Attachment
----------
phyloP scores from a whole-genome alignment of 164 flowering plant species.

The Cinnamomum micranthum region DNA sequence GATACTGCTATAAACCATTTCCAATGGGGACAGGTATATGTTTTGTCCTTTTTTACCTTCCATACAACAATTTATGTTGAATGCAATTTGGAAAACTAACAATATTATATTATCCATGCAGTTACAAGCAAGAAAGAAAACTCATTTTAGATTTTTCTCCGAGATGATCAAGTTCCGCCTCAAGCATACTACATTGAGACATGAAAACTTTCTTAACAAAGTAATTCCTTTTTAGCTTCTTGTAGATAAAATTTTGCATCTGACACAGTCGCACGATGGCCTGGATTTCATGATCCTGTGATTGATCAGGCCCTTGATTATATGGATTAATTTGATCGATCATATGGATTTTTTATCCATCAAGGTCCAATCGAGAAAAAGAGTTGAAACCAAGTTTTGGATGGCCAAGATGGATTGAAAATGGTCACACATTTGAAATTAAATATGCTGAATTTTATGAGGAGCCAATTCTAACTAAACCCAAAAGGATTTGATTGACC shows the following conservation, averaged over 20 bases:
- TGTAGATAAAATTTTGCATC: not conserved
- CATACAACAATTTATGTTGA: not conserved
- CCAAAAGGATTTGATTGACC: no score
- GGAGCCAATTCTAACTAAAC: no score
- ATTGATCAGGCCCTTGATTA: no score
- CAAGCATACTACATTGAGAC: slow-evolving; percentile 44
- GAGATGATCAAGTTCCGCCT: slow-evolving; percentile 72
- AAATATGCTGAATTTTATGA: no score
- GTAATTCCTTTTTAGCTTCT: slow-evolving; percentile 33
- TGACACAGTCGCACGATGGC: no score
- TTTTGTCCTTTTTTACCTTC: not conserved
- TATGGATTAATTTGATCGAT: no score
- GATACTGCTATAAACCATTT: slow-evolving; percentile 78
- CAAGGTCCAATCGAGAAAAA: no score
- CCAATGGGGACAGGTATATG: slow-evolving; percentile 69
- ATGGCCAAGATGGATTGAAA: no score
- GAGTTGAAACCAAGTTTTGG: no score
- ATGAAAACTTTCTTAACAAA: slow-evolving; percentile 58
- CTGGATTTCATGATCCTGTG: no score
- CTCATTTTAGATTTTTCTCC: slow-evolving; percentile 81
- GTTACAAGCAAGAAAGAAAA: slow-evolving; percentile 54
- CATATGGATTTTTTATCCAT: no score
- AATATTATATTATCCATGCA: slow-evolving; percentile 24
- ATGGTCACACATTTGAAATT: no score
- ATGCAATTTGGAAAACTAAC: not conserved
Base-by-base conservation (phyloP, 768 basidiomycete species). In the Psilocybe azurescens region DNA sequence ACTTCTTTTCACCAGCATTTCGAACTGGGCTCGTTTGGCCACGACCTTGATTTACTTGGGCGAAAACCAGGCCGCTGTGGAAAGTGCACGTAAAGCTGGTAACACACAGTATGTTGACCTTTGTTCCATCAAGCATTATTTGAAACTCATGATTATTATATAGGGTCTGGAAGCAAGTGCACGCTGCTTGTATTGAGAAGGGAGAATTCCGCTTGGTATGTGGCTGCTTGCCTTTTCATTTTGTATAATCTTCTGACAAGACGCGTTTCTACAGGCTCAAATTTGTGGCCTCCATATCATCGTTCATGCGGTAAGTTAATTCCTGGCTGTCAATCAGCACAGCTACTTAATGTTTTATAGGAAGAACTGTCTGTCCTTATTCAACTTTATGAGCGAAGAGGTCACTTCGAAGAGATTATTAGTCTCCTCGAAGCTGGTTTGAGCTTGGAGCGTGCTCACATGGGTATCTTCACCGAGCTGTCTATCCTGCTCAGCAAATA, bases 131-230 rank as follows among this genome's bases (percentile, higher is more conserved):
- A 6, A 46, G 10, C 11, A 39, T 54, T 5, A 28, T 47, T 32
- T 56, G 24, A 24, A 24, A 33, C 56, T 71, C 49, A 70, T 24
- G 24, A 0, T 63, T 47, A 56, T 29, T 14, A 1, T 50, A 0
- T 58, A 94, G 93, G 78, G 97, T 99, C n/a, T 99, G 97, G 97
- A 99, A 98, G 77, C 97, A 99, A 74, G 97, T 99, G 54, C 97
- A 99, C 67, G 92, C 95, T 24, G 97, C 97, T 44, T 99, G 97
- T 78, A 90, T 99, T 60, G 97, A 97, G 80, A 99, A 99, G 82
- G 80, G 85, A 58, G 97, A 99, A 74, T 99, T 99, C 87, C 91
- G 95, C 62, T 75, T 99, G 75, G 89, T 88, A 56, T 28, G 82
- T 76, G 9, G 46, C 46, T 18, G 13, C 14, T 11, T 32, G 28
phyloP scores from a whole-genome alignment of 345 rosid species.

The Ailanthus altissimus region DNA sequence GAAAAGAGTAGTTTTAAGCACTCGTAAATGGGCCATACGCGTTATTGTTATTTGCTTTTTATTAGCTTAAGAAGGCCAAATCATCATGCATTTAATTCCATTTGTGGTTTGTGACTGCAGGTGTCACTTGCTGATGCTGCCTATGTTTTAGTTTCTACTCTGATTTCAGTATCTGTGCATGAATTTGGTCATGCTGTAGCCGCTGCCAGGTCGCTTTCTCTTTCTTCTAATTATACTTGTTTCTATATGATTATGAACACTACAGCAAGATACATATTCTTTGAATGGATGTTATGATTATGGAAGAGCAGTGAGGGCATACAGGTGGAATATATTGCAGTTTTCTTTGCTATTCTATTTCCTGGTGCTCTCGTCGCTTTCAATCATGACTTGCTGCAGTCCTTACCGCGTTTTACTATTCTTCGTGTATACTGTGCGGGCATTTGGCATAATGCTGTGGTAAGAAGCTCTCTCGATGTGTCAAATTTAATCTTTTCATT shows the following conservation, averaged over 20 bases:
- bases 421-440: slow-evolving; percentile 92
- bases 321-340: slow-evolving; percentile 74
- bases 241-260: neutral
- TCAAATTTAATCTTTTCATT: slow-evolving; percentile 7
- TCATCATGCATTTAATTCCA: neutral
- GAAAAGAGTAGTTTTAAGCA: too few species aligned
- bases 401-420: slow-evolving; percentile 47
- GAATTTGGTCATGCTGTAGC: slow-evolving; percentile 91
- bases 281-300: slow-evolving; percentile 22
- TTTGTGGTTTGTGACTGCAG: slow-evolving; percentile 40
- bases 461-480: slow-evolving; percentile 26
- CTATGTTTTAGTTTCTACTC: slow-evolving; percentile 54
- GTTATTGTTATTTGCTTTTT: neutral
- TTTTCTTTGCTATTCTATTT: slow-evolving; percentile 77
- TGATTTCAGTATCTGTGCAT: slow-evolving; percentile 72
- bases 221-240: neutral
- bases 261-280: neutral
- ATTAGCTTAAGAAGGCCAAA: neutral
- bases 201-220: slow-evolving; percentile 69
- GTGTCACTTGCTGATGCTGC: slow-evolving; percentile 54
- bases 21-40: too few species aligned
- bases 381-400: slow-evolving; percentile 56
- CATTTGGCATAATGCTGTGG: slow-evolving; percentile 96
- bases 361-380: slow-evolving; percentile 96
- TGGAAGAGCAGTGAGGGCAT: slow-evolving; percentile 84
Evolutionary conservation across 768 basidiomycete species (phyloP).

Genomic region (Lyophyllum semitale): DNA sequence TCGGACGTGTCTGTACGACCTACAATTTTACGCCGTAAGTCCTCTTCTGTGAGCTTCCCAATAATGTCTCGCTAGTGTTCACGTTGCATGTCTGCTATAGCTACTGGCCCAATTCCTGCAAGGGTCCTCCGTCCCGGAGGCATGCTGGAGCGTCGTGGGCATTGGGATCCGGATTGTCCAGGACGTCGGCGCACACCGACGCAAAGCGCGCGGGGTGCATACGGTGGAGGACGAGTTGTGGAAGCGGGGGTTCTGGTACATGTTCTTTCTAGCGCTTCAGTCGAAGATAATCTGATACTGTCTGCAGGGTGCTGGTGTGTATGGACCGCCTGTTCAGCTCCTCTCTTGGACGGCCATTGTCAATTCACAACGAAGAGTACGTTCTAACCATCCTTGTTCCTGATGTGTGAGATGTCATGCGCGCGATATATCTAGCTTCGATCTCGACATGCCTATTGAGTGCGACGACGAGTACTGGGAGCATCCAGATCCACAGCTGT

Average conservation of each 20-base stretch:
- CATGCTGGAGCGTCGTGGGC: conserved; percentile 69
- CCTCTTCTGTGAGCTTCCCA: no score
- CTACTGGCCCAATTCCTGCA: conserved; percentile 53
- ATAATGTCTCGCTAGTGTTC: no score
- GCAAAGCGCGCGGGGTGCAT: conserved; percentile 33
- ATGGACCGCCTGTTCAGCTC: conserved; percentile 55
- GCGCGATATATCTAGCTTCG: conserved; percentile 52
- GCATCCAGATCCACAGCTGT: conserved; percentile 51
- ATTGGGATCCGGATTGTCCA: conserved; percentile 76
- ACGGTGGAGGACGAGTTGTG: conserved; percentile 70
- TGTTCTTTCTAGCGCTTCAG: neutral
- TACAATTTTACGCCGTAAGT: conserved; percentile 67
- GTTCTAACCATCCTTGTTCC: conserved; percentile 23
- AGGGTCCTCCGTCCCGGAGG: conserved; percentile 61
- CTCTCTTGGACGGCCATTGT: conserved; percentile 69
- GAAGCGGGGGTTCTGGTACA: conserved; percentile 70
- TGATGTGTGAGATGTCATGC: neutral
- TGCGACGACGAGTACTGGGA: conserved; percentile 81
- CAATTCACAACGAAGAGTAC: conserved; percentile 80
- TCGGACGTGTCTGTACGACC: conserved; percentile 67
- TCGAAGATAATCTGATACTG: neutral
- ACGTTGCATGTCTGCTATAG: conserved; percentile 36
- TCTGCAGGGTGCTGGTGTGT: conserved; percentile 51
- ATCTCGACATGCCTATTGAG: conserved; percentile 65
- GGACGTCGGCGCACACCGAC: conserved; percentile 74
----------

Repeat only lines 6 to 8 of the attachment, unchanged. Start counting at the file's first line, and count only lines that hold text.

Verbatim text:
- GGAGCCAATTCTAACTAAAC: no score
- ATTGATCAGGCCCTTGATTA: no score
- CAAGCATACTACATTGAGAC: slow-evolving; percentile 44